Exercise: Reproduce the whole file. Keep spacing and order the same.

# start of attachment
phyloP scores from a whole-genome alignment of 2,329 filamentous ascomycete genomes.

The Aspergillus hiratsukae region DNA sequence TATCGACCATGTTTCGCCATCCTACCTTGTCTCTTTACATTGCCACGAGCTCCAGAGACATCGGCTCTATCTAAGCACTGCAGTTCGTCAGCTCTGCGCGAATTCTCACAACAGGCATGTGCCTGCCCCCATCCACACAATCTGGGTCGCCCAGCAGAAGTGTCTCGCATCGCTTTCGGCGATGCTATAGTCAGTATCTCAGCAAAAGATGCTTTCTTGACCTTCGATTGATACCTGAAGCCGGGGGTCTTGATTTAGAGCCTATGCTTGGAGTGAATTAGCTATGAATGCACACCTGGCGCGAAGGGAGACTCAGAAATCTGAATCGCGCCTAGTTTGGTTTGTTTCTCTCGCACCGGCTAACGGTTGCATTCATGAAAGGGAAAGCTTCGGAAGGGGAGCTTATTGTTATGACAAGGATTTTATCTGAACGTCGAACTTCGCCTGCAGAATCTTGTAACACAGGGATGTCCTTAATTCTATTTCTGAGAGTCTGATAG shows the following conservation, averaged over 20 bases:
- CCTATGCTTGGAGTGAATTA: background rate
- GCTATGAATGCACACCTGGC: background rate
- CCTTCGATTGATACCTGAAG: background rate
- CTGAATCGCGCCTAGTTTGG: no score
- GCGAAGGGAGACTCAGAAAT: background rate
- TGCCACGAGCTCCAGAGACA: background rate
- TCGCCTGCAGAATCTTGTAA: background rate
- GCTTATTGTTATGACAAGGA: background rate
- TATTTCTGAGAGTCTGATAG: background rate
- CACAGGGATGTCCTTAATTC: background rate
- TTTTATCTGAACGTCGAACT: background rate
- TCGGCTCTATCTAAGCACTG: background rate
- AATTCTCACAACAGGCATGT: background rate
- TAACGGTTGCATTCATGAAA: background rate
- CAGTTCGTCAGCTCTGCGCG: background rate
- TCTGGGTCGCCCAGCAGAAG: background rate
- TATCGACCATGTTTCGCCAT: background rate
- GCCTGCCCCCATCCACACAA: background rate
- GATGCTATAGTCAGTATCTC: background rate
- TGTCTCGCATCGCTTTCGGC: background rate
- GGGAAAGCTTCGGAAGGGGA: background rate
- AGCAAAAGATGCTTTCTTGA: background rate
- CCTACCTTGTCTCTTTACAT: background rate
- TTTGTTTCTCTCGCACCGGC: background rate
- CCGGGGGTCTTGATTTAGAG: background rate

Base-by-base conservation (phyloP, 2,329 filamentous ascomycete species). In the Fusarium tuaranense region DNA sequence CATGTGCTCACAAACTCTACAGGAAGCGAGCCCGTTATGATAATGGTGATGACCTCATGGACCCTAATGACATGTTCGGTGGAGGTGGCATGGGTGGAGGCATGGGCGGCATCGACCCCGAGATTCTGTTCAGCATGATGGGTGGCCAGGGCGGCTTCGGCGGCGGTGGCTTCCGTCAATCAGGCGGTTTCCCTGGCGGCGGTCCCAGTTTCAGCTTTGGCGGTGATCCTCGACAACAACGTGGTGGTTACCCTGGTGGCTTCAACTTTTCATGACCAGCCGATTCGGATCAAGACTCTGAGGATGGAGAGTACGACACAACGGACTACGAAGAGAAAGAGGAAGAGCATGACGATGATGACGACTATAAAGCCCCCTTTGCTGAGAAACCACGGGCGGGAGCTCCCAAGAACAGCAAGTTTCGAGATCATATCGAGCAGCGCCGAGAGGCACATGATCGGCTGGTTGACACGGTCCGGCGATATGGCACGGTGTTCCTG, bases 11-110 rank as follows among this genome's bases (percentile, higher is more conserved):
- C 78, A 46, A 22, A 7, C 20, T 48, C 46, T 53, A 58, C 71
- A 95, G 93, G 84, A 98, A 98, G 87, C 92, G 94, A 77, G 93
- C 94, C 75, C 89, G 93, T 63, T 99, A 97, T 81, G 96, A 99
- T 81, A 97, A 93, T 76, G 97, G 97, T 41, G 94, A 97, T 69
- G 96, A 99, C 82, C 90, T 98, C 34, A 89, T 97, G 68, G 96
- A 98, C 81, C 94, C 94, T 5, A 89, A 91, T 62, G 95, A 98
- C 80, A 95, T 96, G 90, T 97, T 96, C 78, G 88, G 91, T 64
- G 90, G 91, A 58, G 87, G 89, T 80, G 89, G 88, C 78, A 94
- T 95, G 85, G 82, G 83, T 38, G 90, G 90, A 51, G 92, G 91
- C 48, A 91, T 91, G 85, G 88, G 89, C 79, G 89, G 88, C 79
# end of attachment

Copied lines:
phyloP scores from a whole-genome alignment of 2,329 filamentous ascomycete genomes.

The Aspergillus hiratsukae region DNA sequence TATCGACCATGTTTCGCCATCCTACCTTGTCTCTTTACATTGCCACGAGCTCCAGAGACATCGGCTCTATCTAAGCACTGCAGTTCGTCAGCTCTGCGCGAATTCTCACAACAGGCATGTGCCTGCCCCCATCCACACAATCTGGGTCGCCCAGCAGAAGTGTCTCGCATCGCTTTCGGCGATGCTATAGTCAGTATCTCAGCAAAAGATGCTTTCTTGACCTTCGATTGATACCTGAAGCCGGGGGTCTTGATTTAGAGCCTATGCTTGGAGTGAATTAGCTATGAATGCACACCTGGCGCGAAGGGAGACTCAGAAATCTGAATCGCGCCTAGTTTGGTTTGTTTCTCTCGCACCGGCTAACGGTTGCATTCATGAAAGGGAAAGCTTCGGAAGGGGAGCTTATTGTTATGACAAGGATTTTATCTGAACGTCGAACTTCGCCTGCAGAATCTTGTAACACAGGGATGTCCTTAATTCTATTTCTGAGAGTCTGATAG shows the following conservation, averaged over 20 bases:
- CCTATGCTTGGAGTGAATTA: background rate
- GCTATGAATGCACACCTGGC: background rate
- CCTTCGATTGATACCTGAAG: background rate
- CTGAATCGCGCCTAGTTTGG: no score
- GCGAAGGGAGACTCAGAAAT: background rate
- TGCCACGAGCTCCAGAGACA: background rate
- TCGCCTGCAGAATCTTGTAA: background rate
- GCTTATTGTTATGACAAGGA: background rate
- TATTTCTGAGAGTCTGATAG: background rate
- CACAGGGATGTCCTTAATTC: background rate
- TTTTATCTGAACGTCGAACT: background rate
- TCGGCTCTATCTAAGCACTG: background rate
- AATTCTCACAACAGGCATGT: background rate
- TAACGGTTGCATTCATGAAA: background rate
- CAGTTCGTCAGCTCTGCGCG: background rate
- TCTGGGTCGCCCAGCAGAAG: background rate
- TATCGACCATGTTTCGCCAT: background rate
- GCCTGCCCCCATCCACACAA: background rate
- GATGCTATAGTCAGTATCTC: background rate
- TGTCTCGCATCGCTTTCGGC: background rate
- GGGAAAGCTTCGGAAGGGGA: background rate
- AGCAAAAGATGCTTTCTTGA: background rate
- CCTACCTTGTCTCTTTACAT: background rate
- TTTGTTTCTCTCGCACCGGC: background rate
- CCGGGGGTCTTGATTTAGAG: background rate

Base-by-base conservation (phyloP, 2,329 filamentous ascomycete species). In the Fusarium tuaranense region DNA sequence CATGTGCTCACAAACTCTACAGGAAGCGAGCCCGTTATGATAATGGTGATGACCTCATGGACCCTAATGACATGTTCGGTGGAGGTGGCATGGGTGGAGGCATGGGCGGCATCGACCCCGAGATTCTGTTCAGCATGATGGGTGGCCAGGGCGGCTTCGGCGGCGGTGGCTTCCGTCAATCAGGCGGTTTCCCTGGCGGCGGTCCCAGTTTCAGCTTTGGCGGTGATCCTCGACAACAACGTGGTGGTTACCCTGGTGGCTTCAACTTTTCATGACCAGCCGATTCGGATCAAGACTCTGAGGATGGAGAGTACGACACAACGGACTACGAAGAGAAAGAGGAAGAGCATGACGATGATGACGACTATAAAGCCCCCTTTGCTGAGAAACCACGGGCGGGAGCTCCCAAGAACAGCAAGTTTCGAGATCATATCGAGCAGCGCCGAGAGGCACATGATCGGCTGGTTGACACGGTCCGGCGATATGGCACGGTGTTCCTG, bases 11-110 rank as follows among this genome's bases (percentile, higher is more conserved):
- C 78, A 46, A 22, A 7, C 20, T 48, C 46, T 53, A 58, C 71
- A 95, G 93, G 84, A 98, A 98, G 87, C 92, G 94, A 77, G 93
- C 94, C 75, C 89, G 93, T 63, T 99, A 97, T 81, G 96, A 99
- T 81, A 97, A 93, T 76, G 97, G 97, T 41, G 94, A 97, T 69
- G 96, A 99, C 82, C 90, T 98, C 34, A 89, T 97, G 68, G 96
- A 98, C 81, C 94, C 94, T 5, A 89, A 91, T 62, G 95, A 98
- C 80, A 95, T 96, G 90, T 97, T 96, C 78, G 88, G 91, T 64
- G 90, G 91, A 58, G 87, G 89, T 80, G 89, G 88, C 78, A 94
- T 95, G 85, G 82, G 83, T 38, G 90, G 90, A 51, G 92, G 91
- C 48, A 91, T 91, G 85, G 88, G 89, C 79, G 89, G 88, C 79